Interview: Julia Galef
The renowned podcaster and author talks about how to be rational
If the Rationalist movement can be said to have a leader, I would argue that it is Julia Galef. She hosts the podcast Rationally Speaking, and is the founder of the Center for Applied Rationality, which tries to train people to eliminate cognitive bias. And now she has written a book! It’s called The Scout Mindset: Why Some People See Things Clearly and Others Don't, and you can buy it on Amazon here.
In the interview that follows, I talk to Julia about different concepts of rationality, about the purpose of the “scout mindset”, about whether rationality will win in the marketplace of ideas, and more!
N.S.: So I hear you have a new book! It's called "The Scout Mindset: Why Some People See Things Clearly and Others Don't". I'm going to read it, but why don't you give me a preview of what it's about!
J.G.: I do! It's about, unsurprisingly, the scout mindset -- which is my term for the motivation to see things as they are, not as you wish they were. In other words, trying to be intellectually honest, objective, and curious about what's actually true.
The central metaphor in the book is that we are often in soldier mindset, my term for the motivation to defend your own beliefs against arguments and evidence that might threaten them. Scout mindset is an alternative way of thinking. A scout's goal is not to attack or defend, but to go out and form an accurate map of what's really there.
So in the book, I discuss why soldier mindset is so often our default and make the case for why we'd be better off shifting towards the scout instead. And I share some tips for how to do that, which I illustrate with lots of real examples of people demonstrating scout mindset, in science, politics, sports, entrepreneurship, activism, and lots of everyday contexts as well.
N.S.: So are we always better off being scouts instead of soldiers? Just to indulge in a bit of devil's advocacy, don't many entrepreneurs succeed by being overconfident about their idea's chance of success? And doesn't irrational optimism often sustain us through trying times? Isn't excessive realism considered a hallmark of clinical depression?
I guess this is a specific way of asking about the more general question of analytic rationality versus instrumental rationality. Are there times when, if we were a planner trying to maximize our own utility, we would choose to endow ourselves with logical fallacies and incorrect beliefs?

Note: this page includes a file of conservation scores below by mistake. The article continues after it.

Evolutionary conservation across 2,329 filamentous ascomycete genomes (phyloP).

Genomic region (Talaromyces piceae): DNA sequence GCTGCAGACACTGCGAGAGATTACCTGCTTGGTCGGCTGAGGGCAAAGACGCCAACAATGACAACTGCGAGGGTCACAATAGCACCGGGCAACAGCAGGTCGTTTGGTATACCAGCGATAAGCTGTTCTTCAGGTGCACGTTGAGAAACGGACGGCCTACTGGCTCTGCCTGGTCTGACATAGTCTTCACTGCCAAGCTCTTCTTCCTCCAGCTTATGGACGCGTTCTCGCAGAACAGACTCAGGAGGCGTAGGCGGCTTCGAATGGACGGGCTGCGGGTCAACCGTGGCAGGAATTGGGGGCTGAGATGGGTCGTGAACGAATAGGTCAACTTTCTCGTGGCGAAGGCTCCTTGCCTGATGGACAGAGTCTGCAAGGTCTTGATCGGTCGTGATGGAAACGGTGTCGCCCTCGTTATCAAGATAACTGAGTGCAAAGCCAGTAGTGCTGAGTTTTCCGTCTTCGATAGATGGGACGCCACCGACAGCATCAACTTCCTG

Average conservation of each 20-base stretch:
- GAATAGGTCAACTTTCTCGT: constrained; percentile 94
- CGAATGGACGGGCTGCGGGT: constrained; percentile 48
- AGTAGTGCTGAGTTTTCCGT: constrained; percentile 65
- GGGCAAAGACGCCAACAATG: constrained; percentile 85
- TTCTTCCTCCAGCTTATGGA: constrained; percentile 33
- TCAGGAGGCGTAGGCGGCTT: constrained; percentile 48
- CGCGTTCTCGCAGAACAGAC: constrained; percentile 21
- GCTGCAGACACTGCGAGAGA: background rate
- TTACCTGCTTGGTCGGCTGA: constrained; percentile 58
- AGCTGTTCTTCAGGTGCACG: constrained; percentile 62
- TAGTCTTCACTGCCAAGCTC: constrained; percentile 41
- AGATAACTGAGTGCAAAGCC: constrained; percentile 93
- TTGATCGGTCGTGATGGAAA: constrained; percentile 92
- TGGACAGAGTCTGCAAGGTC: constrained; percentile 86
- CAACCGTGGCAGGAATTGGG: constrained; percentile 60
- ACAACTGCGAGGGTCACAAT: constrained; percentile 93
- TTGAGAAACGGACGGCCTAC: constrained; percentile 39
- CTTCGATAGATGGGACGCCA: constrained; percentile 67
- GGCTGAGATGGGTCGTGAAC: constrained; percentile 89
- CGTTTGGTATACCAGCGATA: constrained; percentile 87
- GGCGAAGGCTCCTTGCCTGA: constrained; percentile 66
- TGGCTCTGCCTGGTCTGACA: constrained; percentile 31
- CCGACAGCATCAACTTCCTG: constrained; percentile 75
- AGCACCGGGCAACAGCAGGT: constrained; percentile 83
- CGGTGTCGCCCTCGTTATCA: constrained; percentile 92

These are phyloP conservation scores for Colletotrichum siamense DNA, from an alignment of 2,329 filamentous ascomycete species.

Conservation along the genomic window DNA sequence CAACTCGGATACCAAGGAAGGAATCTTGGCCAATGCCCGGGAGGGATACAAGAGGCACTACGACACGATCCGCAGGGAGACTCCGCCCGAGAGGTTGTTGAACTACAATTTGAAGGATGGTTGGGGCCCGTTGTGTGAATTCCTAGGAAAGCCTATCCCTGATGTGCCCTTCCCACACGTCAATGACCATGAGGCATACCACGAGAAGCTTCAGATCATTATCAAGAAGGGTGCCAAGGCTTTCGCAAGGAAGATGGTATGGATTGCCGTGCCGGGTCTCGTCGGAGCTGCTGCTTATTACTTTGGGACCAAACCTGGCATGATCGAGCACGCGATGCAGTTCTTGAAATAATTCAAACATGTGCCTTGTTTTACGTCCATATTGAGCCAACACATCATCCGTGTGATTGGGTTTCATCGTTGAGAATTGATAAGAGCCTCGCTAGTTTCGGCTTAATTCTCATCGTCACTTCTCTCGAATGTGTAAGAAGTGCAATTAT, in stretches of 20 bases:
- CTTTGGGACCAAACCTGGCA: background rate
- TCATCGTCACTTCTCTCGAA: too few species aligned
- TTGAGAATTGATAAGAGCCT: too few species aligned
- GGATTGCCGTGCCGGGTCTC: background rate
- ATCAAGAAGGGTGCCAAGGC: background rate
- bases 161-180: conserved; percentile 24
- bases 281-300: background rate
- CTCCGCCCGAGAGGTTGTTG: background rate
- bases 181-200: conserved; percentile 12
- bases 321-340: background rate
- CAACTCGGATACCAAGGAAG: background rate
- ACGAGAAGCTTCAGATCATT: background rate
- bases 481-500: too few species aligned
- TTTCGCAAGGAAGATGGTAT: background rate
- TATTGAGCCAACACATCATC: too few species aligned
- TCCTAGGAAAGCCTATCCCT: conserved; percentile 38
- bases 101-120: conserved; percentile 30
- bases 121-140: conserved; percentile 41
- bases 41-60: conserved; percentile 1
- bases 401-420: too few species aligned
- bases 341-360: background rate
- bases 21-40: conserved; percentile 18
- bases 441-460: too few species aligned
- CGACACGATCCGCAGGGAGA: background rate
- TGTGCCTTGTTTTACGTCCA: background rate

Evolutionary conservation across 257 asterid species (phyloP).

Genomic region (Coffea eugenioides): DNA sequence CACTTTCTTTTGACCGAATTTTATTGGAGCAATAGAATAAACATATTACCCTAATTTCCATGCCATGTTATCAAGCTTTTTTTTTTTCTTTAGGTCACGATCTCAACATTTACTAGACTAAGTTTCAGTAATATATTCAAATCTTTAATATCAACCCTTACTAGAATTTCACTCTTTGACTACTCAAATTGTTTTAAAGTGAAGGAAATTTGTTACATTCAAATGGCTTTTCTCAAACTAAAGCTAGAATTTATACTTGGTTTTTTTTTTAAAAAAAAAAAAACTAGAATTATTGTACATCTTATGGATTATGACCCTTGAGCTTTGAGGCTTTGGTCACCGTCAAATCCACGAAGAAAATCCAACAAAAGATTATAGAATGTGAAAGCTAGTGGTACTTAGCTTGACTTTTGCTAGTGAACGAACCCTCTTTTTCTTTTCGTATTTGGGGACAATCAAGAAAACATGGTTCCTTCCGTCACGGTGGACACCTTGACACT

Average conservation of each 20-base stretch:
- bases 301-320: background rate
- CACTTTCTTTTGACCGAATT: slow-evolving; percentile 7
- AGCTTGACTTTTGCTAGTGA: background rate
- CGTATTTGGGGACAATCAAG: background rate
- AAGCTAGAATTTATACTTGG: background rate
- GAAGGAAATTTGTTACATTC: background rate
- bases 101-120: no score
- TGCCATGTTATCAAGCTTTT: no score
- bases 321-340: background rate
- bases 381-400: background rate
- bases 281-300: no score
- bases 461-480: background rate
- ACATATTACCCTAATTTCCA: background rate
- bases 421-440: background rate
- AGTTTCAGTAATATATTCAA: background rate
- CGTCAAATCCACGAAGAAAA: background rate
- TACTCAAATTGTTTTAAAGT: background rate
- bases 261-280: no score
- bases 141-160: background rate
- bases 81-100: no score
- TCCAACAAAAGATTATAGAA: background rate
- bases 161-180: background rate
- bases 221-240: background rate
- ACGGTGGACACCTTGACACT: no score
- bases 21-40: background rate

J.G.: Yeah, my claim isn’t that soldier mindset has no benefits. My claim is that:
1. We overestimate those benefits, and
2. There are usually ways to get those benefits without resorting to soldier mindset
I’ll briefly sum up my case for those claims. To the first point, one reason we overestimate soldier mindset’s benefits is that they’re so immediate. When you convince yourself “I didn’t screw up” or “My company is definitely going to succeed,” you feel good right away. The harms don’t come until later, in the form of making you less likely to notice yourself making a similar mistake in the future, or a flaw in your business plan. And just in general, humans tend to over-weight immediate consequences and under-weight delayed consequences.
(As an aside, it’s worth noting that the research claiming things like “People who self-deceive are happier” is really not very good. I’m willing to believe that self-deception can make you happy, at least temporarily, but I wouldn’t believe it as a result of the academic research.
Then to the second point… even though people often claim that you “need” soldier mindset to be happy, or confident, or motivated, there are lots of counterexamples disproving that.
For example, you brought up the claim that entrepreneurs need to be overconfident in their odds of success, in order to motivate themselves. That is a common claim, but in fact, many successful entrepreneurs originally gave themselves rather low odds of success. Jeff Bezos figured he had a 30% shot at success with Amazon, and Elon Musk gave his companies (Tesla and SpaceX) each a 10% chance of success.
Yet obviously both Bezos and Musk are highly motivated despite recognizing the tough odds facing them. That’s because they were motivated not by the promise of a guaranteed win, but by the high expected value of the risk they were taking: The upside of success was huge, and the downside of failure was tolerable. (“If something is important enough, you should try,” Musk has said. “Even if the probable outcome is failure.”)
That kind of thinking about risk is a better source of motivation, I would argue -- because it doesn’t require you to believe false things.
N.S.: Got it! The idea of scout mindset reminds me of my favorite Richard Feynman term: "a satisfactory philosophy of ignorance". Was Feynman's thinking influential to you at all?
Anyway, I have another question, about the relationship between the soldiers and the scouts. In real armies, scouts and soldiers are on the same side, doing different jobs but fighting a common enemy. What is the common enemy in the case of people who take the two mindsets? Or if not an enemy, what is the common purpose that unites them, or ought to unite them?